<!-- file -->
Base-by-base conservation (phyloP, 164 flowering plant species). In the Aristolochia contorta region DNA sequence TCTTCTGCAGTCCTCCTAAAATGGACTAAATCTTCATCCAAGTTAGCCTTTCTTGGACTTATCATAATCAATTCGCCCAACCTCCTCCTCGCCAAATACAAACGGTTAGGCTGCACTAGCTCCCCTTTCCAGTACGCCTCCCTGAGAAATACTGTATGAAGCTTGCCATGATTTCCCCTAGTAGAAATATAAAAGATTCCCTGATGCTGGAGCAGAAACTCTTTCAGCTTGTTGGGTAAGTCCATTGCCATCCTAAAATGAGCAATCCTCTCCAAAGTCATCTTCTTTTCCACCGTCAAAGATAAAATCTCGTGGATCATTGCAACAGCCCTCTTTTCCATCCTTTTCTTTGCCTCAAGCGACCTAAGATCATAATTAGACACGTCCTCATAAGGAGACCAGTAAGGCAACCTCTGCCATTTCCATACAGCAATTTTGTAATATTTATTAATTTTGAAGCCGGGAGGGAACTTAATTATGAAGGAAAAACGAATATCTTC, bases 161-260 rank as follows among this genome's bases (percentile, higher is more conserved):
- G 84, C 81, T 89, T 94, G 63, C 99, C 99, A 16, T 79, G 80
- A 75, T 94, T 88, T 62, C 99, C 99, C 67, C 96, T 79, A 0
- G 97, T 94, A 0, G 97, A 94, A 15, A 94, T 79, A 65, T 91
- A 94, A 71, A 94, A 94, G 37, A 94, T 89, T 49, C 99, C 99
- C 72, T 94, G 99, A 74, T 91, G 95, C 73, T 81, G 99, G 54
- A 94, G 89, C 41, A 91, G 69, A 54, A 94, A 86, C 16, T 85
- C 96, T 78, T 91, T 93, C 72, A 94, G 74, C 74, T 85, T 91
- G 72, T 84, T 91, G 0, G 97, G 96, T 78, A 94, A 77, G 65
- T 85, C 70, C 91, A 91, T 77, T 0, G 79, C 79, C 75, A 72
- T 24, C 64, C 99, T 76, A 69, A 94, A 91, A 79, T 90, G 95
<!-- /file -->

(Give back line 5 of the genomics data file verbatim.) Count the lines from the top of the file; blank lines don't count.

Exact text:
- A 94, A 71, A 94, A 94, G 37, A 94, T 89, T 49, C 99, C 99